Home > Astronomy, Awards & Prizes > JHU Cosmologists Receive “New Frontiers” Award For Work On “Origami Universe”

JHU Cosmologists Receive “New Frontiers” Award For Work On “Origami Universe”


Two Johns Hopkins University research scientists who use the Japanese art of paper folding, known as origami, as a metaphor for understanding the complexity of the cosmos have been named winners of an award through the “New Frontiers in Astronomy & Cosmology International Grant and Essay Writing Competition,” funded by the John Templeton Foundation.

Mark Neyrinck and Miguel Aragón-Calvo, both of the Henry A. Rowland Department of Physics and Astronomy at the Johns Hopkins University’s Krieger School of Arts and Sciences, were chosen from an international competition led by the University of Chicago’s Donald G. York to receive a grant to explore fundamental questions in astronomy and cosmology that engage groundbreaking ideas on the nature of the universe. Both scientists are part of Johns Hopkins’ Institute for Data Intensive Engineering and Science (IDIES), a center led by fellow Johns Hopkins astrophysicist and computer scientist, Alexander Szalay, and aimed at developing new ways of building and analyzing huge data sets.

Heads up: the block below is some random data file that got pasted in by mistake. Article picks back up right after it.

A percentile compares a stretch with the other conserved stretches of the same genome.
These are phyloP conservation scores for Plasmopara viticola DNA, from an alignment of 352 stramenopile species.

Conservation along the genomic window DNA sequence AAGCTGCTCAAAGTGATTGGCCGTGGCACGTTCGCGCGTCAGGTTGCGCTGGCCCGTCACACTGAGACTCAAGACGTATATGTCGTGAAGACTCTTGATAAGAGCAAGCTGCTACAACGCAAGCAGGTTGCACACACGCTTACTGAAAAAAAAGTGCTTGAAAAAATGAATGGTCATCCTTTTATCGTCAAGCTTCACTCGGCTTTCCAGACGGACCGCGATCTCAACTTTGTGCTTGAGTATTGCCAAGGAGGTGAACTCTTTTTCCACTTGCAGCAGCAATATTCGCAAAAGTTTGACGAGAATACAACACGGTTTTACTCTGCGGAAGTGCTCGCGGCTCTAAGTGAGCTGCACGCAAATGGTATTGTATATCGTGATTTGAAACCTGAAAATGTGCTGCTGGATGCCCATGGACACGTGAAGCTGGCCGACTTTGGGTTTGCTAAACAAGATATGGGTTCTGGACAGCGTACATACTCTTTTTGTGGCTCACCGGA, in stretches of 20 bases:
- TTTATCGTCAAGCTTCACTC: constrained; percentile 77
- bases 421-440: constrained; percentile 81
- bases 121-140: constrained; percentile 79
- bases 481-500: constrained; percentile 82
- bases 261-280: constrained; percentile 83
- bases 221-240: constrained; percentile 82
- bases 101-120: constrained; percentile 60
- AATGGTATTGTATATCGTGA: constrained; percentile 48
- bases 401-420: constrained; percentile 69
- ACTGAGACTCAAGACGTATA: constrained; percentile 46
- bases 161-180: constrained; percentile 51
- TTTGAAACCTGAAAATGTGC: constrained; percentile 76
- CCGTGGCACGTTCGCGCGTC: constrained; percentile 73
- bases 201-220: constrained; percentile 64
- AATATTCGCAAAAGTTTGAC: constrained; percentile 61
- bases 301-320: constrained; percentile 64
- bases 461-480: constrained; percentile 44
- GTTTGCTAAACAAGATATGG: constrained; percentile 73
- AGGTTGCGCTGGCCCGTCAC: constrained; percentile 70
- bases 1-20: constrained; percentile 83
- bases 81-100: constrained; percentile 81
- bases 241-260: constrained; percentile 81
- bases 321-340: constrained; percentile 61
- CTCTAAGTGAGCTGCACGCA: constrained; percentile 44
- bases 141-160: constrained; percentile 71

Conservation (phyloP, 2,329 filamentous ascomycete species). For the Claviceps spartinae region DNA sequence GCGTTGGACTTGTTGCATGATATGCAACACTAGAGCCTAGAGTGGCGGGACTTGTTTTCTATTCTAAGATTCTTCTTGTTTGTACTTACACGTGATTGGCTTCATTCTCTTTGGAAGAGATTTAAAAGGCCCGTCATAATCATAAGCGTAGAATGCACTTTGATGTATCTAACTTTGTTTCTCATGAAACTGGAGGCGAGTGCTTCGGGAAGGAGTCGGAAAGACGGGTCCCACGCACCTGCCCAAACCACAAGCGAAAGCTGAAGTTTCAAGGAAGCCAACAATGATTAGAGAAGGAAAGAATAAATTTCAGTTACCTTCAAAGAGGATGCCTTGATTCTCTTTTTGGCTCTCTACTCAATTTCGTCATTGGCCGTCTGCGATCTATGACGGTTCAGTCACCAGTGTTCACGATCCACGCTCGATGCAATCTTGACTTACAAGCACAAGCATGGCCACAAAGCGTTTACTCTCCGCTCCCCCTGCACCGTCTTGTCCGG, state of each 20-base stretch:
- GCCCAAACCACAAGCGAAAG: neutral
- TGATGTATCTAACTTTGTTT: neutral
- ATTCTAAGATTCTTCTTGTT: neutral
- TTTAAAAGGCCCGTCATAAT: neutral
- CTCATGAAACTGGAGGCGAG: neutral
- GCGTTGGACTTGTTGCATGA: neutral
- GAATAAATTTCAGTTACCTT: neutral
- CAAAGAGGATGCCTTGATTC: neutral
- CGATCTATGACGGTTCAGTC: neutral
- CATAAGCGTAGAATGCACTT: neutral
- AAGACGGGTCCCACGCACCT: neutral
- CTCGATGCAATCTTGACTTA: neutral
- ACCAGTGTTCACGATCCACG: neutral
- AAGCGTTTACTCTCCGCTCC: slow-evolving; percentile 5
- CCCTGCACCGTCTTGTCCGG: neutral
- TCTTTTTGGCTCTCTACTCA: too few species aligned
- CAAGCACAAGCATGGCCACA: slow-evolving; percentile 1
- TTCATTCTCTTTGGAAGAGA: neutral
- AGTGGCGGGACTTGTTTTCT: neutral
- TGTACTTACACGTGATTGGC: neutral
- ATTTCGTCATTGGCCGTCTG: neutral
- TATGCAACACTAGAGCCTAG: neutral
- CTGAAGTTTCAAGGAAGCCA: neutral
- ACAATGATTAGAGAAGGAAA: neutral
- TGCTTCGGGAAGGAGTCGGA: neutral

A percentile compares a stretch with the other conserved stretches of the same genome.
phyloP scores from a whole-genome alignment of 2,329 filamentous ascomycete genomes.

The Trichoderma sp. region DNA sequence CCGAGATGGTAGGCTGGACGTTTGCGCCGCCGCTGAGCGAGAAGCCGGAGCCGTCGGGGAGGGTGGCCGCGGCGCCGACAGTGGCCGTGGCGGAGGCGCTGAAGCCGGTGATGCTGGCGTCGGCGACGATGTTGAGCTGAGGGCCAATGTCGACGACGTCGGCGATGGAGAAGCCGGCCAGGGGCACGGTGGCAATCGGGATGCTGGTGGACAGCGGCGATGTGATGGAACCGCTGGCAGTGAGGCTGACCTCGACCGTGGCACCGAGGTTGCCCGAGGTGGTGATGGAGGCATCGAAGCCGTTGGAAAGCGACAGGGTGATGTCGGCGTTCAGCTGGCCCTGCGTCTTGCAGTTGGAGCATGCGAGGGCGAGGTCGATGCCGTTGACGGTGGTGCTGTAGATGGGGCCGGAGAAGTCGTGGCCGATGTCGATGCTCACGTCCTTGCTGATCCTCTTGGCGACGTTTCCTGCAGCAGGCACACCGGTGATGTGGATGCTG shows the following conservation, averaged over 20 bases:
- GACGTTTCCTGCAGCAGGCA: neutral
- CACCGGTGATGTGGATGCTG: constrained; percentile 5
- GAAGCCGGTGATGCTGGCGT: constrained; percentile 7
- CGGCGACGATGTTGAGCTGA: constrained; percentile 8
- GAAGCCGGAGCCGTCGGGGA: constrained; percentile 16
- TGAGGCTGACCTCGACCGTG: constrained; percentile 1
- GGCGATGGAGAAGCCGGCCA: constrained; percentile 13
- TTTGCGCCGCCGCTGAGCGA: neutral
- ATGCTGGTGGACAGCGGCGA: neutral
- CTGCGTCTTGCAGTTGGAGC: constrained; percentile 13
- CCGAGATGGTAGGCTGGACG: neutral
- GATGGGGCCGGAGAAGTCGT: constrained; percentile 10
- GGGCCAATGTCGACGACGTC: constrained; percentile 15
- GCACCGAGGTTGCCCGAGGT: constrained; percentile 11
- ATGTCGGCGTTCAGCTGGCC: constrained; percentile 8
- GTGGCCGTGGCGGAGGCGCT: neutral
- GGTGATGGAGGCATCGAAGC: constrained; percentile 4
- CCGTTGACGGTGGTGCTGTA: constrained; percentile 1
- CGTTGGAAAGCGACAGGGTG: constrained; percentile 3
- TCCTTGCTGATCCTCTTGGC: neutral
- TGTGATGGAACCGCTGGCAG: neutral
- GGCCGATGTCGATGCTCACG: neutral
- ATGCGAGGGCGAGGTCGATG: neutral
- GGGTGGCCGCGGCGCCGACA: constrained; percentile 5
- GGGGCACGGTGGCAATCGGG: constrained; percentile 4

Full Story: http://releases.jhu.edu/2012/10/04/jhu-cosmologists-receive-new-frontiers-award-for-work-on-origami-universe/

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